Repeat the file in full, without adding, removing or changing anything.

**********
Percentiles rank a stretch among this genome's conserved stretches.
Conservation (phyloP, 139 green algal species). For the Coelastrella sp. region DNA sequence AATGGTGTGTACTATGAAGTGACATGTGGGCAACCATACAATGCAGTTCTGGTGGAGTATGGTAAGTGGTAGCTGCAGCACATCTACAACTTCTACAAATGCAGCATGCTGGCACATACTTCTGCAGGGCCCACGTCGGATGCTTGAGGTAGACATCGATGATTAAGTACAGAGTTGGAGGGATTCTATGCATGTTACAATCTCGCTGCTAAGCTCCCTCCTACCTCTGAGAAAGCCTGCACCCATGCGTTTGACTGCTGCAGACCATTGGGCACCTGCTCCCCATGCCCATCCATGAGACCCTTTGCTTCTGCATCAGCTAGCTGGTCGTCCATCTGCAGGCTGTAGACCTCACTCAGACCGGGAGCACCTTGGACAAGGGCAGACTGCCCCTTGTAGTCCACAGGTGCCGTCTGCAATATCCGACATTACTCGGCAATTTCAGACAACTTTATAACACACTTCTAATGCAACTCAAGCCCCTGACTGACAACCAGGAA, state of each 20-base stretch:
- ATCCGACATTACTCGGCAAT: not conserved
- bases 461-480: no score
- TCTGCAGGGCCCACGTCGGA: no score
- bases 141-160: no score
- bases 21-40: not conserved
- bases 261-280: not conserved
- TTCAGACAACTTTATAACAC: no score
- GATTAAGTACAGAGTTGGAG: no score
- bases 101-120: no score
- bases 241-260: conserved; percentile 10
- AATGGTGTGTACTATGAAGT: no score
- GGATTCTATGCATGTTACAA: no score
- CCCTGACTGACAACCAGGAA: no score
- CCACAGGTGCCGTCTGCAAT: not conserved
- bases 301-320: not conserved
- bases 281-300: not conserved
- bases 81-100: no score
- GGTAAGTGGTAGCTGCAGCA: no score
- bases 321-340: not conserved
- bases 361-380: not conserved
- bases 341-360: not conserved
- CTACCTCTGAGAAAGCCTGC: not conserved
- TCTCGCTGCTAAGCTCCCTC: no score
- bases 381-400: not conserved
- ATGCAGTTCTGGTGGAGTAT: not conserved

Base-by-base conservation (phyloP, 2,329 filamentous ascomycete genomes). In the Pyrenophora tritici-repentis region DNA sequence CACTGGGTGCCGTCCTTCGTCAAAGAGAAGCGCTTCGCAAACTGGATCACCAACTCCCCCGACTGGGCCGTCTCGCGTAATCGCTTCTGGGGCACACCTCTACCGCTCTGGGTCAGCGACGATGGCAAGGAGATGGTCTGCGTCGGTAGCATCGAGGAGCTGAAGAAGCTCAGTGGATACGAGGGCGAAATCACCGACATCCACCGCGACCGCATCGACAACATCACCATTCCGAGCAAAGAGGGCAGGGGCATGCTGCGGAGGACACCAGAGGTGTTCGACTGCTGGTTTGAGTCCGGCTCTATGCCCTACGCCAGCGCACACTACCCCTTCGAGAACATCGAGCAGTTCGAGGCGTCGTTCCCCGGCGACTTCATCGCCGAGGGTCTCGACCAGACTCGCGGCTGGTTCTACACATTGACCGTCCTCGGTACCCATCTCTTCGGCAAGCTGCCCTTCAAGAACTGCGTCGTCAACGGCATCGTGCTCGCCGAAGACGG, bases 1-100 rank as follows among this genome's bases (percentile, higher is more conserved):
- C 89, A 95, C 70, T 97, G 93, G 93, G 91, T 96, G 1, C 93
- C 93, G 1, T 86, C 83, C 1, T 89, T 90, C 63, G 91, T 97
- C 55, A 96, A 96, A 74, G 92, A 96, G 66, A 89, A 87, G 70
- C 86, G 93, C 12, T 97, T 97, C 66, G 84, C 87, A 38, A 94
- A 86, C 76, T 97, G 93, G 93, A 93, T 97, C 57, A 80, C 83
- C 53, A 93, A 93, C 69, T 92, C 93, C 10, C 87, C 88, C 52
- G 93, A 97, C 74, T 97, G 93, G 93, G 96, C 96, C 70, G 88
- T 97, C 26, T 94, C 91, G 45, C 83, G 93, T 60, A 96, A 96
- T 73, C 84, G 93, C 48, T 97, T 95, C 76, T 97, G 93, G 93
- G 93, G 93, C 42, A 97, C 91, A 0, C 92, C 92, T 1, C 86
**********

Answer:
Percentiles rank a stretch among this genome's conserved stretches.
Conservation (phyloP, 139 green algal species). For the Coelastrella sp. region DNA sequence AATGGTGTGTACTATGAAGTGACATGTGGGCAACCATACAATGCAGTTCTGGTGGAGTATGGTAAGTGGTAGCTGCAGCACATCTACAACTTCTACAAATGCAGCATGCTGGCACATACTTCTGCAGGGCCCACGTCGGATGCTTGAGGTAGACATCGATGATTAAGTACAGAGTTGGAGGGATTCTATGCATGTTACAATCTCGCTGCTAAGCTCCCTCCTACCTCTGAGAAAGCCTGCACCCATGCGTTTGACTGCTGCAGACCATTGGGCACCTGCTCCCCATGCCCATCCATGAGACCCTTTGCTTCTGCATCAGCTAGCTGGTCGTCCATCTGCAGGCTGTAGACCTCACTCAGACCGGGAGCACCTTGGACAAGGGCAGACTGCCCCTTGTAGTCCACAGGTGCCGTCTGCAATATCCGACATTACTCGGCAATTTCAGACAACTTTATAACACACTTCTAATGCAACTCAAGCCCCTGACTGACAACCAGGAA, state of each 20-base stretch:
- ATCCGACATTACTCGGCAAT: not conserved
- bases 461-480: no score
- TCTGCAGGGCCCACGTCGGA: no score
- bases 141-160: no score
- bases 21-40: not conserved
- bases 261-280: not conserved
- TTCAGACAACTTTATAACAC: no score
- GATTAAGTACAGAGTTGGAG: no score
- bases 101-120: no score
- bases 241-260: conserved; percentile 10
- AATGGTGTGTACTATGAAGT: no score
- GGATTCTATGCATGTTACAA: no score
- CCCTGACTGACAACCAGGAA: no score
- CCACAGGTGCCGTCTGCAAT: not conserved
- bases 301-320: not conserved
- bases 281-300: not conserved
- bases 81-100: no score
- GGTAAGTGGTAGCTGCAGCA: no score
- bases 321-340: not conserved
- bases 361-380: not conserved
- bases 341-360: not conserved
- CTACCTCTGAGAAAGCCTGC: not conserved
- TCTCGCTGCTAAGCTCCCTC: no score
- bases 381-400: not conserved
- ATGCAGTTCTGGTGGAGTAT: not conserved

Base-by-base conservation (phyloP, 2,329 filamentous ascomycete genomes). In the Pyrenophora tritici-repentis region DNA sequence CACTGGGTGCCGTCCTTCGTCAAAGAGAAGCGCTTCGCAAACTGGATCACCAACTCCCCCGACTGGGCCGTCTCGCGTAATCGCTTCTGGGGCACACCTCTACCGCTCTGGGTCAGCGACGATGGCAAGGAGATGGTCTGCGTCGGTAGCATCGAGGAGCTGAAGAAGCTCAGTGGATACGAGGGCGAAATCACCGACATCCACCGCGACCGCATCGACAACATCACCATTCCGAGCAAAGAGGGCAGGGGCATGCTGCGGAGGACACCAGAGGTGTTCGACTGCTGGTTTGAGTCCGGCTCTATGCCCTACGCCAGCGCACACTACCCCTTCGAGAACATCGAGCAGTTCGAGGCGTCGTTCCCCGGCGACTTCATCGCCGAGGGTCTCGACCAGACTCGCGGCTGGTTCTACACATTGACCGTCCTCGGTACCCATCTCTTCGGCAAGCTGCCCTTCAAGAACTGCGTCGTCAACGGCATCGTGCTCGCCGAAGACGG, bases 1-100 rank as follows among this genome's bases (percentile, higher is more conserved):
- C 89, A 95, C 70, T 97, G 93, G 93, G 91, T 96, G 1, C 93
- C 93, G 1, T 86, C 83, C 1, T 89, T 90, C 63, G 91, T 97
- C 55, A 96, A 96, A 74, G 92, A 96, G 66, A 89, A 87, G 70
- C 86, G 93, C 12, T 97, T 97, C 66, G 84, C 87, A 38, A 94
- A 86, C 76, T 97, G 93, G 93, A 93, T 97, C 57, A 80, C 83
- C 53, A 93, A 93, C 69, T 92, C 93, C 10, C 87, C 88, C 52
- G 93, A 97, C 74, T 97, G 93, G 93, G 96, C 96, C 70, G 88
- T 97, C 26, T 94, C 91, G 45, C 83, G 93, T 60, A 96, A 96
- T 73, C 84, G 93, C 48, T 97, T 95, C 76, T 97, G 93, G 93
- G 93, G 93, C 42, A 97, C 91, A 0, C 92, C 92, T 1, C 86